The Ertan Digestive Disease Center at Memorial Hermann-Texas Medical Center offers fecal microbiota transplantation (FMT) for patients with recurrent C. difficile (clostridium difficile bacterium) infection.
Offered in cooperation with the School of Public Health at The University of Texas Health Science Center at Houston (UTHealth), the FMT program is part of an Institutional Review Board (IRB)-approved protocol for treatment of C. difficile infection. It is the only one in Texas.
To be eligible for FMT, patients must have three documented episodes where stool tests positive for C. difficile. FMT has been shown to be approximately 90 percent effective in treating cases of C. difficile that have not responded to other treatments.
C. difficile is one of the nearly 1,000 species of micro-organisms that inhabit the gastro-intestinal (GI) tract. Most are harmless; many are necessary for good gastrointestinal (GI) health. An infection occurs when beneficial bacteria are outnumbered by C. difficile, causing serious intestinal problems, including chronic diarrhea and colitis. Symptoms can include:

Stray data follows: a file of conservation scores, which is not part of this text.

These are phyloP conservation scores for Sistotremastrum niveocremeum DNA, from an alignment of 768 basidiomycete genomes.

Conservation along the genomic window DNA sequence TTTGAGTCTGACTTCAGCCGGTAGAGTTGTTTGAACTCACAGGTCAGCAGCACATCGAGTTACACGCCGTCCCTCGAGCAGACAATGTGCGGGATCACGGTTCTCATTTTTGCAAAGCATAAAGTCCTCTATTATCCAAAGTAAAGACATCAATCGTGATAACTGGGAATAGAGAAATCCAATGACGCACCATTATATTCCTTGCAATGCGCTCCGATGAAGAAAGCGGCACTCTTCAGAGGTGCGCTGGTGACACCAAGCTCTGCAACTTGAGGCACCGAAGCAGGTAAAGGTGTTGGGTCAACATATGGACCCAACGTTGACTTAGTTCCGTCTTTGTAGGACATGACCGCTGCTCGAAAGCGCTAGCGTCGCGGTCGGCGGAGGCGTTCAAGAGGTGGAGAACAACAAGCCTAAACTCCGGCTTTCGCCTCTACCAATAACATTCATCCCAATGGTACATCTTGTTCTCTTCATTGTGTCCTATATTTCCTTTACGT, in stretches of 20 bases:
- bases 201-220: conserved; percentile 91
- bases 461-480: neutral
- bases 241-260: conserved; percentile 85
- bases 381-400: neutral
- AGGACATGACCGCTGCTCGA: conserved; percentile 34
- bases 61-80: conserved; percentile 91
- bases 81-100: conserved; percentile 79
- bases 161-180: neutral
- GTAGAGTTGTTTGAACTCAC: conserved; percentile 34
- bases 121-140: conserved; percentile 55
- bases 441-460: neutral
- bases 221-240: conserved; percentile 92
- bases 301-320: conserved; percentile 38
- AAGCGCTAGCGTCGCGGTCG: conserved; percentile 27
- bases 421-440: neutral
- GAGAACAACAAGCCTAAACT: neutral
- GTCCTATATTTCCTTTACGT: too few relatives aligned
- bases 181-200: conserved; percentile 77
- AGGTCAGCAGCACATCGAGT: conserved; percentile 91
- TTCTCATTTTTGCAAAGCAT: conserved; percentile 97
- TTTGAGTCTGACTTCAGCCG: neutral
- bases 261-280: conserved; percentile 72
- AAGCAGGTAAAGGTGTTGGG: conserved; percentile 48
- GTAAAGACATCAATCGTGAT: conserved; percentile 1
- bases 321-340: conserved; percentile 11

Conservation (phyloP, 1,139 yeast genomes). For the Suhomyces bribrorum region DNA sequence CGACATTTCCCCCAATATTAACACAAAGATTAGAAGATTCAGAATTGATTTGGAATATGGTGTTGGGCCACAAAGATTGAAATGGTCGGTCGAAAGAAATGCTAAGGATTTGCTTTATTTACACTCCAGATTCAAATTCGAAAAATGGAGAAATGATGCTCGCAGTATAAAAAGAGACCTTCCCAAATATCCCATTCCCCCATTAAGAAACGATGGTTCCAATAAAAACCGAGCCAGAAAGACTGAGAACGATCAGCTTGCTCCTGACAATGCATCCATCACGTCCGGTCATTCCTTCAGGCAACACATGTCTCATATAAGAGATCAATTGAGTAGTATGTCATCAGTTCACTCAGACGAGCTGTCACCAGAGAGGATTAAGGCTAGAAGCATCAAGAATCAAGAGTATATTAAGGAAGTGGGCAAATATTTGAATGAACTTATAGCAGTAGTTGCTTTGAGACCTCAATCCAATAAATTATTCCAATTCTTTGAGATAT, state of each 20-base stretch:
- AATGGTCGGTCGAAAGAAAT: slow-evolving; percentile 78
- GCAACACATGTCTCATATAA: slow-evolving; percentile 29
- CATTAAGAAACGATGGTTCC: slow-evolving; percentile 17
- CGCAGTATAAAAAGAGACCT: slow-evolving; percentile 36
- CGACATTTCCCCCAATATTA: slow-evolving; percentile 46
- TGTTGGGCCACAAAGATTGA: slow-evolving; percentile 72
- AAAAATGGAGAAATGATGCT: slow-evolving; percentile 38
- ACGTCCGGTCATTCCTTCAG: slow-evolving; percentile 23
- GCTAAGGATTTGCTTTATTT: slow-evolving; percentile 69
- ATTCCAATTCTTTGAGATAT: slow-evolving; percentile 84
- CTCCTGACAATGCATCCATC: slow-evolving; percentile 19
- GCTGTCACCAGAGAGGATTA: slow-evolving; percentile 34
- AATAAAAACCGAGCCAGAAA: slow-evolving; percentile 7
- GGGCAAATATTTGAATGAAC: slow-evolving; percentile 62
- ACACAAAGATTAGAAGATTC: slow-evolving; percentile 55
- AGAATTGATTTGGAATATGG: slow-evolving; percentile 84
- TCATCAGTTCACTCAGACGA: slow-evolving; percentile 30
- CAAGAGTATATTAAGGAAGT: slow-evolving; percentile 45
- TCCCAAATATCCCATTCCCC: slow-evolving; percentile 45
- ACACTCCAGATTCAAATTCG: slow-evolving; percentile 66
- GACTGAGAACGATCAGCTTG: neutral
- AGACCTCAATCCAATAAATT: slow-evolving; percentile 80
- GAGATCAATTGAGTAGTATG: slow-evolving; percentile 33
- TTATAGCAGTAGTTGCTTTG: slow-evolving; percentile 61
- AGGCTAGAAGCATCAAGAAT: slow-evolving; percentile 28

Patients can develop a C. difficile infection in one of several ways, most often:
A patient who is approved for FMT is screened for and must be clear of these infections:
Then, the recipient is scheduled for a colonoscopy to be performed after he or she has been off of antibiotics for one week. Preparation for the outpatient procedure is the same as for a standard colonoscopy. During the FMT, the recipient is given up to 500cc of a fluid carefully prepared from stool collected from a healthy donor.
Transplant donors are usually volunteers at UTHealth who have been pre-screened for the diseases listed above, as well as C. difficile, parasites and bacteria (including E. coli O157:H7) in the stool. A recipient may select his or her own donor; however, the cost of testing for an outside donor is the responsibility of the recipient.
Recipients are tested at one-week and one-month intervals after the procedure. The FMT can be repeated if the transplant has not been successful in restoring the bacteria to the intestine.
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